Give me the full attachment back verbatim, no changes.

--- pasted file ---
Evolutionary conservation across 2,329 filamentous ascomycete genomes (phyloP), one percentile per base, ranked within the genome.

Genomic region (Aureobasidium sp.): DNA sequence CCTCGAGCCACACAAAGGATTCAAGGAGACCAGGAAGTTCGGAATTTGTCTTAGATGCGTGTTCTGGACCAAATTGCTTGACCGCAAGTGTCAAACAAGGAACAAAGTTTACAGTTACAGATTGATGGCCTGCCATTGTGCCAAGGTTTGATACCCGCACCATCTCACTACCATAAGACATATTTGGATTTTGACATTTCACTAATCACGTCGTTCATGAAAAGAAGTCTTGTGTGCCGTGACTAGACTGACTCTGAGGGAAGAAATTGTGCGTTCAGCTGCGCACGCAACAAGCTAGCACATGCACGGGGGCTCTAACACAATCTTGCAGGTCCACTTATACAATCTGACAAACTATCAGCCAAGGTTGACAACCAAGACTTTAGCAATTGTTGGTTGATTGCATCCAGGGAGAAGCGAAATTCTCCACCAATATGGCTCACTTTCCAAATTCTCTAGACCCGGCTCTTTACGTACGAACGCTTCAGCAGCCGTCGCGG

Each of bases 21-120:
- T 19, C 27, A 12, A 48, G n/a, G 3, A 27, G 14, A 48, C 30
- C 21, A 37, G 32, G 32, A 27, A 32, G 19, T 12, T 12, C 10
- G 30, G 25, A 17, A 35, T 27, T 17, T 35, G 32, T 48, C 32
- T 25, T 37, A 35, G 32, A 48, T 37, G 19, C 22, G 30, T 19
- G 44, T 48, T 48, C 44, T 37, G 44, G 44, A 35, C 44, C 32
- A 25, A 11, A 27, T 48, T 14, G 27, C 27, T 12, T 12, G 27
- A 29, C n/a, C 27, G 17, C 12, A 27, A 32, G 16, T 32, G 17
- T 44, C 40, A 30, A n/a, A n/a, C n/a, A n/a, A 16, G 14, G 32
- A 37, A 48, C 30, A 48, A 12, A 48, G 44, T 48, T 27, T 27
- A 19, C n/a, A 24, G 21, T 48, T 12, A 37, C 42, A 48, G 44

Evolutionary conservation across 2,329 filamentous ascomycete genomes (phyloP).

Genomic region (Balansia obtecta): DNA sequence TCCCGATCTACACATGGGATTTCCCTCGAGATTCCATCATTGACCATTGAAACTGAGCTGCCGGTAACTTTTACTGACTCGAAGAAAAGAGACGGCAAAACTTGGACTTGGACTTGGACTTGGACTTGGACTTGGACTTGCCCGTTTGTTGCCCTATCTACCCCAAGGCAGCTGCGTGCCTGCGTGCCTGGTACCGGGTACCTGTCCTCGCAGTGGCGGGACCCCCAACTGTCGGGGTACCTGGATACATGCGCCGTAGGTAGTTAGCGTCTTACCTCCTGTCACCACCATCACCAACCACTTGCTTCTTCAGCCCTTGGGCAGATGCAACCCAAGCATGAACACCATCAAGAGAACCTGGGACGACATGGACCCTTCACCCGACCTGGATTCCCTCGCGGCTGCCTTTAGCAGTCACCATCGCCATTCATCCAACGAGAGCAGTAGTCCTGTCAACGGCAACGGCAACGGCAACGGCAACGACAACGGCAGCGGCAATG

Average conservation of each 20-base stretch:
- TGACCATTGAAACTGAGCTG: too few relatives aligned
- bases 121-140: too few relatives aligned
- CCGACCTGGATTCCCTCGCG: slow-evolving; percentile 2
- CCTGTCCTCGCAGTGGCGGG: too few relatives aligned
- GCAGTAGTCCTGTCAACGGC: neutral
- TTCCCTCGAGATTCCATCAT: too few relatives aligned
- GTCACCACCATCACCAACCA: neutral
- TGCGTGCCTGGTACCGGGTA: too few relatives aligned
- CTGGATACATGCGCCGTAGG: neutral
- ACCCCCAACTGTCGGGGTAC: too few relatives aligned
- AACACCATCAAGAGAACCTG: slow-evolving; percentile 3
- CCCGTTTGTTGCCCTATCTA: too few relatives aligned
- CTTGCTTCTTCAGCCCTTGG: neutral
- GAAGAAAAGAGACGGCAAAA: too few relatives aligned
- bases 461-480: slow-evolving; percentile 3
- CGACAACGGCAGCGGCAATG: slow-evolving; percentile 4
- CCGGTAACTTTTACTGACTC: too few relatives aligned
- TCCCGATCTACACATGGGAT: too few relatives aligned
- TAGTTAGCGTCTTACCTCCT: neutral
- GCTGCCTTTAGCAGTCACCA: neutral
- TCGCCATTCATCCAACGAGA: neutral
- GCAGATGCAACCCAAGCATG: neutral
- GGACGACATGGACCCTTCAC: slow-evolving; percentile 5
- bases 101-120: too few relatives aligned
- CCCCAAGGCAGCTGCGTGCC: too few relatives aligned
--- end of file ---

Evolutionary conservation across 2,329 filamentous ascomycete genomes (phyloP), one percentile per base, ranked within the genome.

Genomic region (Aureobasidium sp.): DNA sequence CCTCGAGCCACACAAAGGATTCAAGGAGACCAGGAAGTTCGGAATTTGTCTTAGATGCGTGTTCTGGACCAAATTGCTTGACCGCAAGTGTCAAACAAGGAACAAAGTTTACAGTTACAGATTGATGGCCTGCCATTGTGCCAAGGTTTGATACCCGCACCATCTCACTACCATAAGACATATTTGGATTTTGACATTTCACTAATCACGTCGTTCATGAAAAGAAGTCTTGTGTGCCGTGACTAGACTGACTCTGAGGGAAGAAATTGTGCGTTCAGCTGCGCACGCAACAAGCTAGCACATGCACGGGGGCTCTAACACAATCTTGCAGGTCCACTTATACAATCTGACAAACTATCAGCCAAGGTTGACAACCAAGACTTTAGCAATTGTTGGTTGATTGCATCCAGGGAGAAGCGAAATTCTCCACCAATATGGCTCACTTTCCAAATTCTCTAGACCCGGCTCTTTACGTACGAACGCTTCAGCAGCCGTCGCGG

Each of bases 21-120:
- T 19, C 27, A 12, A 48, G n/a, G 3, A 27, G 14, A 48, C 30
- C 21, A 37, G 32, G 32, A 27, A 32, G 19, T 12, T 12, C 10
- G 30, G 25, A 17, A 35, T 27, T 17, T 35, G 32, T 48, C 32
- T 25, T 37, A 35, G 32, A 48, T 37, G 19, C 22, G 30, T 19
- G 44, T 48, T 48, C 44, T 37, G 44, G 44, A 35, C 44, C 32
- A 25, A 11, A 27, T 48, T 14, G 27, C 27, T 12, T 12, G 27
- A 29, C n/a, C 27, G 17, C 12, A 27, A 32, G 16, T 32, G 17
- T 44, C 40, A 30, A n/a, A n/a, C n/a, A n/a, A 16, G 14, G 32
- A 37, A 48, C 30, A 48, A 12, A 48, G 44, T 48, T 27, T 27
- A 19, C n/a, A 24, G 21, T 48, T 12, A 37, C 42, A 48, G 44

Evolutionary conservation across 2,329 filamentous ascomycete genomes (phyloP).

Genomic region (Balansia obtecta): DNA sequence TCCCGATCTACACATGGGATTTCCCTCGAGATTCCATCATTGACCATTGAAACTGAGCTGCCGGTAACTTTTACTGACTCGAAGAAAAGAGACGGCAAAACTTGGACTTGGACTTGGACTTGGACTTGGACTTGGACTTGCCCGTTTGTTGCCCTATCTACCCCAAGGCAGCTGCGTGCCTGCGTGCCTGGTACCGGGTACCTGTCCTCGCAGTGGCGGGACCCCCAACTGTCGGGGTACCTGGATACATGCGCCGTAGGTAGTTAGCGTCTTACCTCCTGTCACCACCATCACCAACCACTTGCTTCTTCAGCCCTTGGGCAGATGCAACCCAAGCATGAACACCATCAAGAGAACCTGGGACGACATGGACCCTTCACCCGACCTGGATTCCCTCGCGGCTGCCTTTAGCAGTCACCATCGCCATTCATCCAACGAGAGCAGTAGTCCTGTCAACGGCAACGGCAACGGCAACGGCAACGACAACGGCAGCGGCAATG

Average conservation of each 20-base stretch:
- TGACCATTGAAACTGAGCTG: too few relatives aligned
- bases 121-140: too few relatives aligned
- CCGACCTGGATTCCCTCGCG: slow-evolving; percentile 2
- CCTGTCCTCGCAGTGGCGGG: too few relatives aligned
- GCAGTAGTCCTGTCAACGGC: neutral
- TTCCCTCGAGATTCCATCAT: too few relatives aligned
- GTCACCACCATCACCAACCA: neutral
- TGCGTGCCTGGTACCGGGTA: too few relatives aligned
- CTGGATACATGCGCCGTAGG: neutral
- ACCCCCAACTGTCGGGGTAC: too few relatives aligned
- AACACCATCAAGAGAACCTG: slow-evolving; percentile 3
- CCCGTTTGTTGCCCTATCTA: too few relatives aligned
- CTTGCTTCTTCAGCCCTTGG: neutral
- GAAGAAAAGAGACGGCAAAA: too few relatives aligned
- bases 461-480: slow-evolving; percentile 3
- CGACAACGGCAGCGGCAATG: slow-evolving; percentile 4
- CCGGTAACTTTTACTGACTC: too few relatives aligned
- TCCCGATCTACACATGGGAT: too few relatives aligned
- TAGTTAGCGTCTTACCTCCT: neutral
- GCTGCCTTTAGCAGTCACCA: neutral
- TCGCCATTCATCCAACGAGA: neutral
- GCAGATGCAACCCAAGCATG: neutral
- GGACGACATGGACCCTTCAC: slow-evolving; percentile 5
- bases 101-120: too few relatives aligned
- CCCCAAGGCAGCTGCGTGCC: too few relatives aligned